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Author Topic: Idea for a hardware-based Bitcoin savings account  (Read 10337 times)
bitcoin_idea
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June 15, 2011, 08:07:48 PM
 #1

A post 2 days ago drew attention to how one can easily lose massive amounts of Bitcoins quickly if proper precautions aren't taken.  I read through most of the posts yesterday and there's quite a disconnect between tech-savvy users and the rest.  I believe that this mentality will hold Bitcoin back as a currency, so I'm reposting an idea I put up on reddit's r/bitcoin. (Original post here)

Proposed Solution: create an arduino bitcoin wallet to serve as a hardware wallet for a savings account. The arduino will:

  • generate a new public/private keypair so that the private key is never seen by a computer (multiple posts suggest that the private key is unencrypted in your computer's RAM for ~100 ms, which may be enough time for an already installed virus/trojan to grab it.)
  • display public and private keys
  • perform an encryption/transaction in 2 steps:
  •     1.  generate the transaction (use the public/private keypair along with a (user-inputted) destination public key address)
  •     2.  publish this transaction to an external device (I.E. usb key, wifi network, ethernet connection)

To use:
  • When your (computer's) bitcoin wallet becomes too fat: make a transfer to the arduino public key. The arduino doesn't even need to know how much is in the account, the transactions just need to be published to the bitcoin network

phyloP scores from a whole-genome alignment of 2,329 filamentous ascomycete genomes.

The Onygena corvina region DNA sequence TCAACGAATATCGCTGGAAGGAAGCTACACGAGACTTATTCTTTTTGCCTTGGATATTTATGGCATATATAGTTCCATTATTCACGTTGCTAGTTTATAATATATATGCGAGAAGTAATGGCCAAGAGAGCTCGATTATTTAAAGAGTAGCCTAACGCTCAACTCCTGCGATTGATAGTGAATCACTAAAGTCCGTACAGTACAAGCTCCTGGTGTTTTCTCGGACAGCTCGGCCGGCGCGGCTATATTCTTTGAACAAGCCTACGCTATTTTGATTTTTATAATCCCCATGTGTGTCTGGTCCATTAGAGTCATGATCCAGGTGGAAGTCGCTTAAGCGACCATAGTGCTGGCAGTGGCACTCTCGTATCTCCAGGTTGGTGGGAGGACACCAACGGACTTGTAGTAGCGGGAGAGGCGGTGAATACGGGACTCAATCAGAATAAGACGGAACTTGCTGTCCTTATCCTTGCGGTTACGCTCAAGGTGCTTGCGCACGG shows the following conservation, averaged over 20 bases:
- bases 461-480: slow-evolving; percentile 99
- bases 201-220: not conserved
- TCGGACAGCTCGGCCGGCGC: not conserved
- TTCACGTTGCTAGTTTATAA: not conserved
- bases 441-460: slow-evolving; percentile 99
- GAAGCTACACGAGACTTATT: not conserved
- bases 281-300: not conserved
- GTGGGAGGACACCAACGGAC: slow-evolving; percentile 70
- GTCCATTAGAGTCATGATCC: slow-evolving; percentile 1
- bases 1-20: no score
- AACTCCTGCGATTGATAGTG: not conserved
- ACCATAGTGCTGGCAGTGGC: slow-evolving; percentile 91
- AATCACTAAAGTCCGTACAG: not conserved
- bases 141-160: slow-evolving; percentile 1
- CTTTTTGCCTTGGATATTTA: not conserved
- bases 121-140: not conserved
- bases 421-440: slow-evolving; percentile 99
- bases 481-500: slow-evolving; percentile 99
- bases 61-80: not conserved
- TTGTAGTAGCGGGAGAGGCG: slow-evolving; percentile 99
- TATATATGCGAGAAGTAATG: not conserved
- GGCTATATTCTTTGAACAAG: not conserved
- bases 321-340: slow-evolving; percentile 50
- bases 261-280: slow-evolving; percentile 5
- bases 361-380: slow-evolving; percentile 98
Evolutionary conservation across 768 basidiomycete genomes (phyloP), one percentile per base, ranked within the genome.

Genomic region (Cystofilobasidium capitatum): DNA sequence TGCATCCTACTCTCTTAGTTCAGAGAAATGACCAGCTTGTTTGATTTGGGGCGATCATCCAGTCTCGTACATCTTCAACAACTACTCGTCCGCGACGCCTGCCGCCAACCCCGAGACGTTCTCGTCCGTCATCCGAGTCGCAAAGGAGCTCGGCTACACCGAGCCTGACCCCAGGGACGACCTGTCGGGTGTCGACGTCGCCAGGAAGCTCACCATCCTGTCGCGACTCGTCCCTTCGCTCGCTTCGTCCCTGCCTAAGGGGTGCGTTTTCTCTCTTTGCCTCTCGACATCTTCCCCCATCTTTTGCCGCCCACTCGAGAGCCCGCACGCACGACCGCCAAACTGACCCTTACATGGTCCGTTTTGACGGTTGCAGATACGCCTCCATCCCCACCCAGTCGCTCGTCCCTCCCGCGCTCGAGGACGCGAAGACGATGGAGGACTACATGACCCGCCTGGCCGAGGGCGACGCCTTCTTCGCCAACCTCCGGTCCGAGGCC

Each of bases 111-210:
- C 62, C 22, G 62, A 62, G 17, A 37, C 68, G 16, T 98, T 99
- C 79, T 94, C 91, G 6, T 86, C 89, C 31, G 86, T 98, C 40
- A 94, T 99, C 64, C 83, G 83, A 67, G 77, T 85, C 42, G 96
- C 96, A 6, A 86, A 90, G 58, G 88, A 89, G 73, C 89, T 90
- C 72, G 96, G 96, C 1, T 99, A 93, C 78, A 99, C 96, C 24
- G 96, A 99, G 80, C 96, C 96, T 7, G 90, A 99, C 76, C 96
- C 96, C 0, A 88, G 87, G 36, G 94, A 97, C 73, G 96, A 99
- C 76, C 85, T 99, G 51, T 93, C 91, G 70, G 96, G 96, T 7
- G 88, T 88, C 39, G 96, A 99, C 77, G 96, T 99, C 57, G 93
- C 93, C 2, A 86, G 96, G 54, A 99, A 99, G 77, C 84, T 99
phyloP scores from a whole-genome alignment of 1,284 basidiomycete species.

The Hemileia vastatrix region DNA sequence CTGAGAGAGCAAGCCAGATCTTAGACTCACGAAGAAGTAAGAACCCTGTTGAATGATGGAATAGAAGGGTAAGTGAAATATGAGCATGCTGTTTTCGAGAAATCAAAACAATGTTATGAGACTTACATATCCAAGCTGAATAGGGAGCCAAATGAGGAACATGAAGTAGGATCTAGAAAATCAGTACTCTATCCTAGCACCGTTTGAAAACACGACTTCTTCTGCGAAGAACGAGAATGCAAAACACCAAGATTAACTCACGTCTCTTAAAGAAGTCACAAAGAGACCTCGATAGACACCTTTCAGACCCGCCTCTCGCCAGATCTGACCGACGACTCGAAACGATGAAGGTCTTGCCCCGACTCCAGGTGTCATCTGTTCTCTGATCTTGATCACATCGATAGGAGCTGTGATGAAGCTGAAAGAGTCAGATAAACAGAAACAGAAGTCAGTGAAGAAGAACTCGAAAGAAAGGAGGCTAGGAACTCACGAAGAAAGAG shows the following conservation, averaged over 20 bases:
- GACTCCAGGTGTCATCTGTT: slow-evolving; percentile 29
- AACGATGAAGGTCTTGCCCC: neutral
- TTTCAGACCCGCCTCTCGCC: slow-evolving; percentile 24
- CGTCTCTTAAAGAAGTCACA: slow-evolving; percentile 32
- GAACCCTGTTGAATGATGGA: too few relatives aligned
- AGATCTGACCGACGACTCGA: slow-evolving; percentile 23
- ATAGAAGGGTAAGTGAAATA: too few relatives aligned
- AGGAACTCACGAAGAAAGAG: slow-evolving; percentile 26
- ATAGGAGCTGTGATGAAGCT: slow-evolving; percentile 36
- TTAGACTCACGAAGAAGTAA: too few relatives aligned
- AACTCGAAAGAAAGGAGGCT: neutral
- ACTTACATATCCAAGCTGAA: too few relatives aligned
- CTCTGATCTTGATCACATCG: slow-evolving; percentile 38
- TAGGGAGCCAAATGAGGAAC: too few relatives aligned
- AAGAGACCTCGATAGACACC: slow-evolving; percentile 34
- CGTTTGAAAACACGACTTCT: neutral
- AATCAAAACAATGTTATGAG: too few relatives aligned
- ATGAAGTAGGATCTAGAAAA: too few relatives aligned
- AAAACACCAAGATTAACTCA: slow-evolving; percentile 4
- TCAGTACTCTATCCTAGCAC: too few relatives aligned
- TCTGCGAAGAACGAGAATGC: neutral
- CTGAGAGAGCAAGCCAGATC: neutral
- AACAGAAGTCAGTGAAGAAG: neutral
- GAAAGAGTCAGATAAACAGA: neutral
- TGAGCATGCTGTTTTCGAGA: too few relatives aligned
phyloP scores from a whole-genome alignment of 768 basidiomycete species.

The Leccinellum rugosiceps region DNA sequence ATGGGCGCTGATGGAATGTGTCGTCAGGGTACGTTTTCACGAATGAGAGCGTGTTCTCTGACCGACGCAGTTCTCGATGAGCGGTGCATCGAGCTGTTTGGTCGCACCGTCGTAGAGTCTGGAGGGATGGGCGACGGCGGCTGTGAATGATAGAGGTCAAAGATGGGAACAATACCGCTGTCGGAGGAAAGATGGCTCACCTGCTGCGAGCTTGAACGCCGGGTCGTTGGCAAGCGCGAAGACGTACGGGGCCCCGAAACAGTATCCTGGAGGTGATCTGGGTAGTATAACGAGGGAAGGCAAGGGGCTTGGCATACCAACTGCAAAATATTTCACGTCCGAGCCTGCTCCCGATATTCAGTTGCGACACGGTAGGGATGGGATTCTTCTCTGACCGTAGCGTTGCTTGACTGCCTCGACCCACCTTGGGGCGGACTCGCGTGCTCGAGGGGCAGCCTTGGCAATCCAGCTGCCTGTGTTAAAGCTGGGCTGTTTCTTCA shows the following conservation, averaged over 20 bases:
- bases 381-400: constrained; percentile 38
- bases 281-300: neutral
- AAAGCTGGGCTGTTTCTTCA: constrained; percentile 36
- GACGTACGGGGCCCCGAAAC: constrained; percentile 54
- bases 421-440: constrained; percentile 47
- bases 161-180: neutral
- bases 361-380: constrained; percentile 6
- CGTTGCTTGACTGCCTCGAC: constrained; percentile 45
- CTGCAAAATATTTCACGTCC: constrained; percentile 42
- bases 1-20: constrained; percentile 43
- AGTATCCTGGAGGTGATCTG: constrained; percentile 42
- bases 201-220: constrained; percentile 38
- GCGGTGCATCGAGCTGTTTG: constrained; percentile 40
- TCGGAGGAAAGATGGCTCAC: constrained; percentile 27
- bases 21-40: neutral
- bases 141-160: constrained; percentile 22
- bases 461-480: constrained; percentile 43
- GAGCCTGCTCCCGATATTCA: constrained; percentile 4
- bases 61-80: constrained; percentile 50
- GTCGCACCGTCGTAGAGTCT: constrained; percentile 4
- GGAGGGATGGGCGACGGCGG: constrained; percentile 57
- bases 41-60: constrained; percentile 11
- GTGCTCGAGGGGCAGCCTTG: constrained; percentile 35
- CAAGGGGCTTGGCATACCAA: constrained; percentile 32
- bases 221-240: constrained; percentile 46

• The arduino can generate transaction hashes when you want to transfer money out of the arduino savings account. The user would then have to publish this transaction hash to the bitcoin network. Overspending will simply be rejected by the bitcoin network.  (Technical note: this avoids a trojan/virus stealing the user's private key, unless the arduino can be compromised)

While this account hack was terrible for the account owner, allinvain, it was bound to happen eventually to someone.  The silver lining here is that many people will want to address this potential security hole with the currency.  This is both a business problem and a bitcoin problem. I see two directions for this idea:

closed source: write the arduino code and offer the finished arduino project as a product

benefits:
  • more profit for the developer
  • higher entry-cost for would-be competitors

open source: arduino code is published online and peer-reviewed

benefits:
  • more collaboration will generally offer better security
  • will help the bitcoin community grow more by offering a low-cost method for easy security (which also generates more trust for the bitcoin currency)
  • can still support a private business model where someone loads an arduino (or orders a mass-production fabrication for even lower costs) and offers a simple out-of-the-box product for users who want to do no configuration (this is the Redhat Linux model)

For anyone that wants to take this idea and run with it, it's yours. I'd personally like to see an open source solution developed, so users can
1.  buy an arduino
2.  review the code (if desired)
3.  transfer the code to an arduino to have a secure, physical wallet

Step 2 is an important optional step, IMO, as open source code is harder to hide backdoors.  However, even a blackbox-type product would still benefit the community, as it will introduce more confidence in bitcoin.
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June 15, 2011, 08:12:22 PM
 #2

This is a sound idea and a good direction to go.  Can the arduino perform the crypto functions?  There would also ideally be a way to back up the private keys and/or accept imports of private keys for users who know what they're doing.